Multiple Sclerosis Research Update

Multiple sclerosis (MS) affects more than a million people worldwide including 15,000 in the Northwest. It affects women twice as often as men. MS is the most common medical cause of neurological disability in young adults ages 20-40. Usually MS happens in multiple attacks. This can cause loss of vision, loss of sensation,  or debilitating weakness, dizziness or pain

Benaroya Research Institute at Virginia Mason (BRI)  is committed to eliminating multiple sclerosis, but currently there is no cure. On the path to a discovery for a cure, BRI scientists are having success in finding better diagnostics, treatments and therapies for the disease. Mariko Kita, MD, BRI clinical investigator and director of the Virginia Mason Multiple Sclerosis Center, provides an update on the latest research in MS:


• MS is an autoimmune disease in which the body’s immune system mistakenly attacks myelin, the fatty substance that surrounds and protects the nerve fibers in the central nervous system, including the brain and spinal cord. • When the myelin is damaged, the nerve impulses are not transmitted as quickly or efficiently, resulting in symptoms such as numbness in the limbs, fatigue, dizziness, paralysis and/or loss of vision.

What causes MS?

We still don’t know. It may be caused by environmental factors such as viruses or a lack of vitamin D, and it has a strong genetic component. At BRI, Steve Zeigler, PhD, director of the Immunology Research Program, is researching whether an individual’s genetic code controls the development of MS.

What treatments are there?
The first disease modifying therapy for MS became available in 1993 and today there are 10. These treatments are oral, self-injected or infusions. They reduce relapses and slow progression of neurologic disability.

What are the types of MS?
People have relapsing-remitting MS (RRMS), secondary progressive MS, primary progressive MS or progressive relapsing MS based on whether they have relapses/exacerbations, a stable level of functioning between relapses or if they are slowly getting worse. We have learned that these categorizations aren’t very helpful in treating people.

What’s important is what is happening behind these relapses and progression. In healthy people there is a balance between the inflammatory part of our immune system (when we are fighting infection, etc.) and the anti-inflammatory part of the immune system (when we calm down that inflammation). In MS, this is out of balance and we think the inflammation that causes lesions, scars, MS attacks and disability is being driven by Th1 cells. Our treatments tend to target calming down this inflammatory Th1 response or augmenting the anti-inflammatory Th2 response.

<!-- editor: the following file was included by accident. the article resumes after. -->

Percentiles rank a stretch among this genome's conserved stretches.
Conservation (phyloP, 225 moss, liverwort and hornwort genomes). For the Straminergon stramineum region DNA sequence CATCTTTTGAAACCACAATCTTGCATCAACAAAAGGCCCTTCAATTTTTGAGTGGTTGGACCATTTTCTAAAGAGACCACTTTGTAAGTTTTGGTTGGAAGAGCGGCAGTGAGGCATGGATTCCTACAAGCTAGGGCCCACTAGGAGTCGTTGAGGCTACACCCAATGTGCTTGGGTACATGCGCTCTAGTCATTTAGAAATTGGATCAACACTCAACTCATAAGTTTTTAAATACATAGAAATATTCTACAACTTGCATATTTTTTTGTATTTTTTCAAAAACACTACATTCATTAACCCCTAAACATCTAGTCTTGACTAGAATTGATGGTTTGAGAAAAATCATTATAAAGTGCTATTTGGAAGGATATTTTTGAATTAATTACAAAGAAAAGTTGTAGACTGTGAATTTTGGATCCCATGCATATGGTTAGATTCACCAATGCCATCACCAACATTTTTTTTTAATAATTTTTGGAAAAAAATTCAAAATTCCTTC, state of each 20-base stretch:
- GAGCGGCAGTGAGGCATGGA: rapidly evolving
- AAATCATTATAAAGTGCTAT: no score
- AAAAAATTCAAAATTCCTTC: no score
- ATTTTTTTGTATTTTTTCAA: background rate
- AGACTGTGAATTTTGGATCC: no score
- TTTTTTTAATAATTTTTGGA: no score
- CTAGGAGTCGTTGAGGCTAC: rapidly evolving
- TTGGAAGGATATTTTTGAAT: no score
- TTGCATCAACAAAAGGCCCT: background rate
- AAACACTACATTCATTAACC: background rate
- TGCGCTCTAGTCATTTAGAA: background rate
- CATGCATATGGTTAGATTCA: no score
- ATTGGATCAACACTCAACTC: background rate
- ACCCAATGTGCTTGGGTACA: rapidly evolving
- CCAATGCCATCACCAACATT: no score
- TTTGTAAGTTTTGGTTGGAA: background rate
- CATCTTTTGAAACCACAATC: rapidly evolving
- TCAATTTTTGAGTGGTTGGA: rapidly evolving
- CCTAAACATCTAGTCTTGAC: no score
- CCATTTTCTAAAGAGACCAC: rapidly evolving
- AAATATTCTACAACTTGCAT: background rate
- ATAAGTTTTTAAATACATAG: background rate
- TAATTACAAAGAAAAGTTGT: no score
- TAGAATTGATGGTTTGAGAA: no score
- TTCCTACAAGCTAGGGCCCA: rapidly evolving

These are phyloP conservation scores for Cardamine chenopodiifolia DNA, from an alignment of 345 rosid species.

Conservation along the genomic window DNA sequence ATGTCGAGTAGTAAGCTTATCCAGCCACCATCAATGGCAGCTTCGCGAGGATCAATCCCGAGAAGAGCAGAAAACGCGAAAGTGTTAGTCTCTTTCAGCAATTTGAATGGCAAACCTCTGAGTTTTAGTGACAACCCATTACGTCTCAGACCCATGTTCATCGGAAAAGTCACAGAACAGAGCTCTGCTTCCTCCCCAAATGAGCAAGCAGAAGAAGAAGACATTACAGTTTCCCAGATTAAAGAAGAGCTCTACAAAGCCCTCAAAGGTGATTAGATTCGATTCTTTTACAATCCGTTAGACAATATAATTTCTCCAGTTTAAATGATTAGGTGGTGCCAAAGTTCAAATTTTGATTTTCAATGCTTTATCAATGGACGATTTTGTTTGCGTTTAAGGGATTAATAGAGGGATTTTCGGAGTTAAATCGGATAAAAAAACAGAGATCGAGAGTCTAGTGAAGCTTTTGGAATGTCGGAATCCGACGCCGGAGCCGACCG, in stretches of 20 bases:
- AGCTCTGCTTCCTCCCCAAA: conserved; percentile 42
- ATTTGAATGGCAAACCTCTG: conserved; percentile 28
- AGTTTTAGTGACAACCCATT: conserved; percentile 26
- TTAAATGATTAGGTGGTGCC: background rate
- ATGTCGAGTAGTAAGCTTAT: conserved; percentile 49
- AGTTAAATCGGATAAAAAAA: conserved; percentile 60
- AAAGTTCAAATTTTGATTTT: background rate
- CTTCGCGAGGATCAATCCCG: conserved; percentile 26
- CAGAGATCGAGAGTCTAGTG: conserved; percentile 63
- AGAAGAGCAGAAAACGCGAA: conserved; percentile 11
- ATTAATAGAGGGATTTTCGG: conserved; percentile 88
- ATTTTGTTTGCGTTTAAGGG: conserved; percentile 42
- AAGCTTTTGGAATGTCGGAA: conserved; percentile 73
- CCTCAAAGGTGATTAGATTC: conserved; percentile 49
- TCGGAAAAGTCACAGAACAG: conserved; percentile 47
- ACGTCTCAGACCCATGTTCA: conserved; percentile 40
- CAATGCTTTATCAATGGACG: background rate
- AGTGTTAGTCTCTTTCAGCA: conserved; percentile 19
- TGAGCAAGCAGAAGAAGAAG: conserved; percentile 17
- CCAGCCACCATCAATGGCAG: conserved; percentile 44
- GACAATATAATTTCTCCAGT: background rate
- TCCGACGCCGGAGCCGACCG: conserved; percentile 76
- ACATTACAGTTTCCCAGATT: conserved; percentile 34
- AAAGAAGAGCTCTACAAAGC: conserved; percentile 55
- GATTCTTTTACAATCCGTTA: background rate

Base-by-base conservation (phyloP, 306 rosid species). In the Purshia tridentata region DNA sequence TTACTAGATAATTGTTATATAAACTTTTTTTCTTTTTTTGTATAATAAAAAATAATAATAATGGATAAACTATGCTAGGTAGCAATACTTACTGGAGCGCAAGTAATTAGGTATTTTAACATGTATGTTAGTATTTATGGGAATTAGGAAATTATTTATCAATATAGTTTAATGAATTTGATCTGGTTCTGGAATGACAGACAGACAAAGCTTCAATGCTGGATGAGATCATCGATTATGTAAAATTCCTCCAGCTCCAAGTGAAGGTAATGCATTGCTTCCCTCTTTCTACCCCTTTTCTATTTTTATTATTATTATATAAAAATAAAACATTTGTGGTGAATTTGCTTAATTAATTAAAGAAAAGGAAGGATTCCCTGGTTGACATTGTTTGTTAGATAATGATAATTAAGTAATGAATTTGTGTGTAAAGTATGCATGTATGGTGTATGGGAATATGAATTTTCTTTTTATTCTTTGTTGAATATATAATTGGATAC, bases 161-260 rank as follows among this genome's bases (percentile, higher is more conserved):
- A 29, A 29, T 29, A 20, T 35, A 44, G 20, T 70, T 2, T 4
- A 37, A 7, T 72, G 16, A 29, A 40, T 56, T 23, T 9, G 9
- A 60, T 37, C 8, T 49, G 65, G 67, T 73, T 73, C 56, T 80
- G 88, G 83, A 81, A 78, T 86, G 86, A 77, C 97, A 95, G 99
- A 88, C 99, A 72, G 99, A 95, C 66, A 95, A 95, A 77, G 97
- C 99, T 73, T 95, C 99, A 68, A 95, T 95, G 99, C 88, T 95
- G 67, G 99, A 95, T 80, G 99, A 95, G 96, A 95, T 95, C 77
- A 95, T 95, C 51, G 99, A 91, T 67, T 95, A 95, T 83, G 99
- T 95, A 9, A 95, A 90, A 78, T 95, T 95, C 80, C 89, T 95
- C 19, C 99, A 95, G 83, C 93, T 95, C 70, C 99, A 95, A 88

We have now learned about another important immune cell called Th17. It may play a role in the pro-inflammatory phase of the disease, causing relapses in people with MS. This research will help us classify MS according to an immunological basis such as a Th1- or Th17- driven disease.

At BRI, Estelle Bettelli, PhD, is characterizing Th17 disease. It may cause more motor deficit and respond to therapies differently. We have an upcoming clinical trial of a new treatment specifically targeting Th17.

How do you know how severe a person’s MS will be?
At BRI, Jane Buckner, MD, associate director, and her colleagues have been studying patients with more active MS compared to those who have more benign MS. T cells, which are part of the immune response, are typically kept in check by regulatory cells. Dr. Buckner’s group has shown that in more aggressive RRMS, the T cells are able to evade regulation and they cause lesions. Her research also found how this could be reversed. When treated, T cells respond to the regulatory cells.

How do you determine the right treatment?
Currently, we don’t have any mechanism for predicting how a person is going to respond to disease-modifying therapies. At BRI, Damien Chaussabel, PhD, director of Systems Immunology, and his colleagues are looking at gene activity in forms of the disease. With a small blood sample he is able to detect different profiles of gene expression and virtual genetic signatures of a disease. Once these signatures are established, he can then see the effect of treatment on the genetic signatures. We hope to predict soon after initiating treatment whether a person might respond to that treatment.

Is there any way to repair the damage?
The new frontier of MS is reversing damage. The current therapies are only doing damage control. One of the most promising areas of research right now lies in remyelination, reversing damage and growing back nerves. Through the partnership between Virginia Mason and BRI, we are testing a new molecule for the first time in humans that has been shown in system models to remyelinate and repair the lesions and reduce lesions. This is beyond exciting and reflects the robust clinical trials research program at BRI. We’ve participated in more than 30 clinical studies that have advanced MS treatment.

A version of this article first appeared in the BRI Newsletter Summer 2014.

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